<a href="https://www.timesunion.com/opinion/article/Commentary-Progressives-have-a-lot-to-gain-in-14566549.php" target="_blank" rel="noopener noreferrer">Commentary: Progressives have a lot to gain in state-level politics</a>  <font color="#6f6f6f">Times Union </font>

A new book is making astounding claims. It turns out that decisions made by state government are critical to the quality of life for most Americans. What?

What makes this all the more surprising is that it comes from the left. Meghan Winter’s new book, “All Politics Is Local,” is grounded in the new insurgency with strongly progressive preferences. And it describes the New York experience as an example of what can be accomplished if progressives pay attention to state government.

The easiest response is, “What took you so long?” For those of us on the left who toiled in the vineyards in Albany, the indifference and disdain of national and local Democratic bigwigs was a constant source of irritation. Not only were we stopping the general shift to the right, but we were plowing new ground on things like pre-K, pollution reduction, expanded health care, reproductive freedom, access to higher education and much more.

New York’s progressive political elite paid limited attention, save for a brave and surprisingly effective Albany-based cadre of advocates. Marching on Washington and electing members of Congress were where it was at. Come to Albany on a freezing Tuesday to support universal pre-K? Not so much.

Don’t get me wrong. Winter’s book is helpful. But there’s an ahistorical failure to account for the phenomenon of progressive neglect of state government: “Republican, conservative, and libertarian strategists have chosen to exert power through state-houses because they can do so in obscurity. … Conservative stakeholders control debates through domination of elected bodies from the school board up to the legislature and governor’s office.” The right earned that domination. They paid attention and triumphed. The left didn’t.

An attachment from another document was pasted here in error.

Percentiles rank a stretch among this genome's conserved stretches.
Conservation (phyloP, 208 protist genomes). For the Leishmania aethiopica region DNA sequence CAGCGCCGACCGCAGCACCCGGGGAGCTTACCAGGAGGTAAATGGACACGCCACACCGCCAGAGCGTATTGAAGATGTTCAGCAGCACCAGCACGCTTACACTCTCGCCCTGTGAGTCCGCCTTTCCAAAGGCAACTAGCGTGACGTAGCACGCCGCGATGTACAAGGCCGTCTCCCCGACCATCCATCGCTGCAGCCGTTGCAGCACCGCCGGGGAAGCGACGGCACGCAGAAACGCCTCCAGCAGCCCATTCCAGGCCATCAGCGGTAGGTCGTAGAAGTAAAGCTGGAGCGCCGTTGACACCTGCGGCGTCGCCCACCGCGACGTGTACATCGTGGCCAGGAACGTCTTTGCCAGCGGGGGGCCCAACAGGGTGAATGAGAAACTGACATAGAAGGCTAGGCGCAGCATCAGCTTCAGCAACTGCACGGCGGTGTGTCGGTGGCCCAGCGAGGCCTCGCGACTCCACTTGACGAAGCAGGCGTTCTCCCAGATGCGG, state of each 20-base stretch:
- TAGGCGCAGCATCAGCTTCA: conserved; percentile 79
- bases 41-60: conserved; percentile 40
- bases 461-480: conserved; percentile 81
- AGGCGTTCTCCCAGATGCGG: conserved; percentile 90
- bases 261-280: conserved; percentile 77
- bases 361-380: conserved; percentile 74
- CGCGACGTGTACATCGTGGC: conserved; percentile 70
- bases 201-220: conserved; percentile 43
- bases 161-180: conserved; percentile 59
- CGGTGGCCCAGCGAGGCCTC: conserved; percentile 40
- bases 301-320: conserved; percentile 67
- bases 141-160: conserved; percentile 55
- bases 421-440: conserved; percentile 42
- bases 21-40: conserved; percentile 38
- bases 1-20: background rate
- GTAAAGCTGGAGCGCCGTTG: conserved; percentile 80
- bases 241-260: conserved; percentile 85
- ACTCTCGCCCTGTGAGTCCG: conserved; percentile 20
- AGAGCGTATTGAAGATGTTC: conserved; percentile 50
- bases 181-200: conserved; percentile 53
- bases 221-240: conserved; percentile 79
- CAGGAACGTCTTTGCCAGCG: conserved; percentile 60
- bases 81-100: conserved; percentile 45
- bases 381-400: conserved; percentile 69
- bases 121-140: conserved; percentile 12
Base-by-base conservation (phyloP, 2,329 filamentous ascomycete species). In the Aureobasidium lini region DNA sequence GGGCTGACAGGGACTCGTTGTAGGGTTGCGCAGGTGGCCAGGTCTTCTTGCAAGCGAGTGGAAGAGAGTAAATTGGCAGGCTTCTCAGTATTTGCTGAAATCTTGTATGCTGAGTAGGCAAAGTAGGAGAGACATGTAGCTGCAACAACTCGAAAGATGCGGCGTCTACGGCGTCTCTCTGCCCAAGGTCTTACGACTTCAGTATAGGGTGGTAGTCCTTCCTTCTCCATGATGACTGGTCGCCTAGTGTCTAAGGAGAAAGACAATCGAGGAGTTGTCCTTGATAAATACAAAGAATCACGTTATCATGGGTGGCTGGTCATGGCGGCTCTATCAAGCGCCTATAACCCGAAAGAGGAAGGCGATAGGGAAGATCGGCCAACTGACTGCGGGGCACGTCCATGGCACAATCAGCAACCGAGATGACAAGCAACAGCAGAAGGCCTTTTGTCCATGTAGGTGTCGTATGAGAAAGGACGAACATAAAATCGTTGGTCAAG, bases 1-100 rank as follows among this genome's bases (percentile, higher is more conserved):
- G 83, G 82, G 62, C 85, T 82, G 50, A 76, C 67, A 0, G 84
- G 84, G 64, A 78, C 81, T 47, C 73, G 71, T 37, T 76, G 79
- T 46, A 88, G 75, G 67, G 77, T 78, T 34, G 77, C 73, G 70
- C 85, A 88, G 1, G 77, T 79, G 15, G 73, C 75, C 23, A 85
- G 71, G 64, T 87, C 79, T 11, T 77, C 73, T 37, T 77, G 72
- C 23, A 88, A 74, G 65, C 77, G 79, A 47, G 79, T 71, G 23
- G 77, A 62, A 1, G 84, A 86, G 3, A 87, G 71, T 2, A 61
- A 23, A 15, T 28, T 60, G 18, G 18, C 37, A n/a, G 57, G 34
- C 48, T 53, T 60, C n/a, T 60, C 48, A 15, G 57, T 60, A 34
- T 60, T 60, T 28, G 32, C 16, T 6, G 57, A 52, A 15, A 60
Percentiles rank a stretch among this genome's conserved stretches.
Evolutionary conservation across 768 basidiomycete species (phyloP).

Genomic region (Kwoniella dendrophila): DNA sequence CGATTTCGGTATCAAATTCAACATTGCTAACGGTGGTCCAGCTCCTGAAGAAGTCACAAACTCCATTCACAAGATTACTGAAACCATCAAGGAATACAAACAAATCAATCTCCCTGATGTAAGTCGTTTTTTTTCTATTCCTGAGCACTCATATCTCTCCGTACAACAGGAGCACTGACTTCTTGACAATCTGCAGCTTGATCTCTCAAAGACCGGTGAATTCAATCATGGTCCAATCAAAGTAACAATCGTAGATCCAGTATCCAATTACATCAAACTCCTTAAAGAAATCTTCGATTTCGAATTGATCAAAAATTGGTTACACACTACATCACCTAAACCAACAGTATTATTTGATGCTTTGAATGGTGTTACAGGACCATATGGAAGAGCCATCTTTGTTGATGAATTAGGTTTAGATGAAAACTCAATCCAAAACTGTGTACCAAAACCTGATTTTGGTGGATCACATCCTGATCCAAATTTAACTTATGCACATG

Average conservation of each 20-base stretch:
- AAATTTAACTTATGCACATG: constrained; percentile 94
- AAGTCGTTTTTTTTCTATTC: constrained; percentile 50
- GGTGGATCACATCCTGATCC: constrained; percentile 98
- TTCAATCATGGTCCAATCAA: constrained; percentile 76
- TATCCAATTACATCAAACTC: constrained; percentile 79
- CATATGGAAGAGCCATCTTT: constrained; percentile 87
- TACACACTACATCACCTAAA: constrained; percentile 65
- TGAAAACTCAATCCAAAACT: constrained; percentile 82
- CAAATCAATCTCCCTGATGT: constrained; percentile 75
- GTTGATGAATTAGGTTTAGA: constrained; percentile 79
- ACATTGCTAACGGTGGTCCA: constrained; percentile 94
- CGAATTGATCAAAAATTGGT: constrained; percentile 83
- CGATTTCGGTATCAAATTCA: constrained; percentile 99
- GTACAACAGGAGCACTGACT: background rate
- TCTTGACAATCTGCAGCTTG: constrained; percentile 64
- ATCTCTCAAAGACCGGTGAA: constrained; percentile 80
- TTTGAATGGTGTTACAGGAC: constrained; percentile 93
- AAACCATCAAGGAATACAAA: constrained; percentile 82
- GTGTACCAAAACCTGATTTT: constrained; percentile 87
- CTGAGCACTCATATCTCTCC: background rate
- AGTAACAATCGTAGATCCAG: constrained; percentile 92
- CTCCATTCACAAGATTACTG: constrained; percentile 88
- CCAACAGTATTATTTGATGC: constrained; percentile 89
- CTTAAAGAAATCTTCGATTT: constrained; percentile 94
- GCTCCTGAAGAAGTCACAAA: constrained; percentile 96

What appears to Winter as “obscurity” was mainly a wilful failure to pay attention. If you are a school board member from Utica, or a teachers union member from Yonkers, you knew and cared about Albany’s work. The progressive elites weren’t present or interested. The conservative elites were visible, thorough and organized.

Labor unions and the Working Families Party did make a difference. And last year the left paid enough attention to Albany to rout the Independent Democratic Conference senators who had allied with Gov. Andrew Cuomo and Republicans to squelch a lot of progressive legislation. So she’s right; New York is now a model for progressive public policy.

In fairness to Winters, she points to the erosion of local news coverage as a cause of the obscurity she laments. The problem with that observation is that the progressive neglect of state politics predates the recent collapse of local coverage. I can attest that it was so decades ago. And we have seen a continuing commitment to local news in outlets like the Times Union and new players such as the internet site “The City,” which you should check out.

The left is ascendant to be sure. But not monolithic. There remains a robust appetite for genuine dispute on the wisdom of particular progressive initiatives, highlighting the need for a functional conservative opposition to test and counter ideological conformity. But New York is the poster child for the practical consequences of paying attention to state politics. It may be that other states will follow suit. Winter may be late to the party but she’s welcome.

Richard Brodsky is a former state Assembly member.